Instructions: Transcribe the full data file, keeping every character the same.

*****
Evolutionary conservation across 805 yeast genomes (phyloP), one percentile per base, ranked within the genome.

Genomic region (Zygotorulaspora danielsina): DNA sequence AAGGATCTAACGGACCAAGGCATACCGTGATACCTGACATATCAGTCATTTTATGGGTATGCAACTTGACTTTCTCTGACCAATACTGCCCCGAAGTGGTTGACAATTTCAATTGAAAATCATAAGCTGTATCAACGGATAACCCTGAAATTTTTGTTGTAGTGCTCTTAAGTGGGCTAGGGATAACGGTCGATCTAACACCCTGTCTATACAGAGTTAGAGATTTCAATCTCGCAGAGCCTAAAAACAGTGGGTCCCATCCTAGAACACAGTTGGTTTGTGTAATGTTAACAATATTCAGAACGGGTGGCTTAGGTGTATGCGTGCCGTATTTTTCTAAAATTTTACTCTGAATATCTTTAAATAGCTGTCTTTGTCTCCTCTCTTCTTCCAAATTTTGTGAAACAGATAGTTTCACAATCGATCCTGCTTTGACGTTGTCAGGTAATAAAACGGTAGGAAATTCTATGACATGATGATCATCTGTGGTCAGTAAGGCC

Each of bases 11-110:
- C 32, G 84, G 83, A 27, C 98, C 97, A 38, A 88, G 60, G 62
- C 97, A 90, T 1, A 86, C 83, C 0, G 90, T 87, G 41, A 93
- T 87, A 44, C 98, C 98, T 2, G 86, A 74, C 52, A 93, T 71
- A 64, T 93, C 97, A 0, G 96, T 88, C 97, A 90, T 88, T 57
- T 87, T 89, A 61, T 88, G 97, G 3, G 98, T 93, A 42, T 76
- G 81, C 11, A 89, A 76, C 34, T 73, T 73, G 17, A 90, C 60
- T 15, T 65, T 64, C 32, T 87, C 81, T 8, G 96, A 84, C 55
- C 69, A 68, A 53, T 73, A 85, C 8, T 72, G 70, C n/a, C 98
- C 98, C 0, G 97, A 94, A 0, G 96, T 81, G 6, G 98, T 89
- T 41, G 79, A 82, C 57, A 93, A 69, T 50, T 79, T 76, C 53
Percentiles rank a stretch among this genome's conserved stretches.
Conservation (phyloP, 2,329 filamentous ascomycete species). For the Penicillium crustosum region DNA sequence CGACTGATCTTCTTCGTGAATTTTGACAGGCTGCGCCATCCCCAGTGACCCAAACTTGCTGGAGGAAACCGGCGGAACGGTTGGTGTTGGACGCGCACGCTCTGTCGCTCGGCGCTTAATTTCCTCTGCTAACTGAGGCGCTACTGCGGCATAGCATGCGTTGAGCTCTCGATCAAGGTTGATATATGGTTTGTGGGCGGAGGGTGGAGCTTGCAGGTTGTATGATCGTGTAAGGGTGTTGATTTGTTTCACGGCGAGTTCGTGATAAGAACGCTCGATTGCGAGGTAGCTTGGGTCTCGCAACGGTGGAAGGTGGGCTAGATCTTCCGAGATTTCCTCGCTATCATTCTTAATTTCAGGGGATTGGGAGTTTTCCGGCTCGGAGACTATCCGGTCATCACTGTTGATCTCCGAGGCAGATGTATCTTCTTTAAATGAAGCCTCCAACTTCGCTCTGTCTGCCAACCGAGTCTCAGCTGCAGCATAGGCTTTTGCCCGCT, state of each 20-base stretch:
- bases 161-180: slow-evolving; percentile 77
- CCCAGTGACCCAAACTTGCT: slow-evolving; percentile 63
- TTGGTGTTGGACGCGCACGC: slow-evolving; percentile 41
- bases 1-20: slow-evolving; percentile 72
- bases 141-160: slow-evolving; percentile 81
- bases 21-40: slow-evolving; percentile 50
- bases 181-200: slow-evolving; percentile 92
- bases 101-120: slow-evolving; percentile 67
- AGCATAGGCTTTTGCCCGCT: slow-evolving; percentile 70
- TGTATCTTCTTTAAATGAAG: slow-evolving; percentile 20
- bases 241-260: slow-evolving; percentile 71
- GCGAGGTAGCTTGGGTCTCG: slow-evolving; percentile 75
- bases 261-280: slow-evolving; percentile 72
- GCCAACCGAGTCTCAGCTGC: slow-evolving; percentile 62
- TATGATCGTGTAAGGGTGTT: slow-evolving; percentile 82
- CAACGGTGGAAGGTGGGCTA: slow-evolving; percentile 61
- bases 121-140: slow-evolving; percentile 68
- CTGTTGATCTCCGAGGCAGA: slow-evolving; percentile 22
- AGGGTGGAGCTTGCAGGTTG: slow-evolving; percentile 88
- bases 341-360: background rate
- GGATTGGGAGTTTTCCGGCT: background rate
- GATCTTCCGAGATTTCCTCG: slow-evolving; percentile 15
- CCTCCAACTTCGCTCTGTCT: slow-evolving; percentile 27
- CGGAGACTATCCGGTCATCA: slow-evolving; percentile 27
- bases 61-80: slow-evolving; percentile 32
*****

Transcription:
Evolutionary conservation across 805 yeast genomes (phyloP), one percentile per base, ranked within the genome.

Genomic region (Zygotorulaspora danielsina): DNA sequence AAGGATCTAACGGACCAAGGCATACCGTGATACCTGACATATCAGTCATTTTATGGGTATGCAACTTGACTTTCTCTGACCAATACTGCCCCGAAGTGGTTGACAATTTCAATTGAAAATCATAAGCTGTATCAACGGATAACCCTGAAATTTTTGTTGTAGTGCTCTTAAGTGGGCTAGGGATAACGGTCGATCTAACACCCTGTCTATACAGAGTTAGAGATTTCAATCTCGCAGAGCCTAAAAACAGTGGGTCCCATCCTAGAACACAGTTGGTTTGTGTAATGTTAACAATATTCAGAACGGGTGGCTTAGGTGTATGCGTGCCGTATTTTTCTAAAATTTTACTCTGAATATCTTTAAATAGCTGTCTTTGTCTCCTCTCTTCTTCCAAATTTTGTGAAACAGATAGTTTCACAATCGATCCTGCTTTGACGTTGTCAGGTAATAAAACGGTAGGAAATTCTATGACATGATGATCATCTGTGGTCAGTAAGGCC

Each of bases 11-110:
- C 32, G 84, G 83, A 27, C 98, C 97, A 38, A 88, G 60, G 62
- C 97, A 90, T 1, A 86, C 83, C 0, G 90, T 87, G 41, A 93
- T 87, A 44, C 98, C 98, T 2, G 86, A 74, C 52, A 93, T 71
- A 64, T 93, C 97, A 0, G 96, T 88, C 97, A 90, T 88, T 57
- T 87, T 89, A 61, T 88, G 97, G 3, G 98, T 93, A 42, T 76
- G 81, C 11, A 89, A 76, C 34, T 73, T 73, G 17, A 90, C 60
- T 15, T 65, T 64, C 32, T 87, C 81, T 8, G 96, A 84, C 55
- C 69, A 68, A 53, T 73, A 85, C 8, T 72, G 70, C n/a, C 98
- C 98, C 0, G 97, A 94, A 0, G 96, T 81, G 6, G 98, T 89
- T 41, G 79, A 82, C 57, A 93, A 69, T 50, T 79, T 76, C 53
Percentiles rank a stretch among this genome's conserved stretches.
Conservation (phyloP, 2,329 filamentous ascomycete species). For the Penicillium crustosum region DNA sequence CGACTGATCTTCTTCGTGAATTTTGACAGGCTGCGCCATCCCCAGTGACCCAAACTTGCTGGAGGAAACCGGCGGAACGGTTGGTGTTGGACGCGCACGCTCTGTCGCTCGGCGCTTAATTTCCTCTGCTAACTGAGGCGCTACTGCGGCATAGCATGCGTTGAGCTCTCGATCAAGGTTGATATATGGTTTGTGGGCGGAGGGTGGAGCTTGCAGGTTGTATGATCGTGTAAGGGTGTTGATTTGTTTCACGGCGAGTTCGTGATAAGAACGCTCGATTGCGAGGTAGCTTGGGTCTCGCAACGGTGGAAGGTGGGCTAGATCTTCCGAGATTTCCTCGCTATCATTCTTAATTTCAGGGGATTGGGAGTTTTCCGGCTCGGAGACTATCCGGTCATCACTGTTGATCTCCGAGGCAGATGTATCTTCTTTAAATGAAGCCTCCAACTTCGCTCTGTCTGCCAACCGAGTCTCAGCTGCAGCATAGGCTTTTGCCCGCT, state of each 20-base stretch:
- bases 161-180: slow-evolving; percentile 77
- CCCAGTGACCCAAACTTGCT: slow-evolving; percentile 63
- TTGGTGTTGGACGCGCACGC: slow-evolving; percentile 41
- bases 1-20: slow-evolving; percentile 72
- bases 141-160: slow-evolving; percentile 81
- bases 21-40: slow-evolving; percentile 50
- bases 181-200: slow-evolving; percentile 92
- bases 101-120: slow-evolving; percentile 67
- AGCATAGGCTTTTGCCCGCT: slow-evolving; percentile 70
- TGTATCTTCTTTAAATGAAG: slow-evolving; percentile 20
- bases 241-260: slow-evolving; percentile 71
- GCGAGGTAGCTTGGGTCTCG: slow-evolving; percentile 75
- bases 261-280: slow-evolving; percentile 72
- GCCAACCGAGTCTCAGCTGC: slow-evolving; percentile 62
- TATGATCGTGTAAGGGTGTT: slow-evolving; percentile 82
- CAACGGTGGAAGGTGGGCTA: slow-evolving; percentile 61
- bases 121-140: slow-evolving; percentile 68
- CTGTTGATCTCCGAGGCAGA: slow-evolving; percentile 22
- AGGGTGGAGCTTGCAGGTTG: slow-evolving; percentile 88
- bases 341-360: background rate
- GGATTGGGAGTTTTCCGGCT: background rate
- GATCTTCCGAGATTTCCTCG: slow-evolving; percentile 15
- CCTCCAACTTCGCTCTGTCT: slow-evolving; percentile 27
- CGGAGACTATCCGGTCATCA: slow-evolving; percentile 27
- bases 61-80: slow-evolving; percentile 32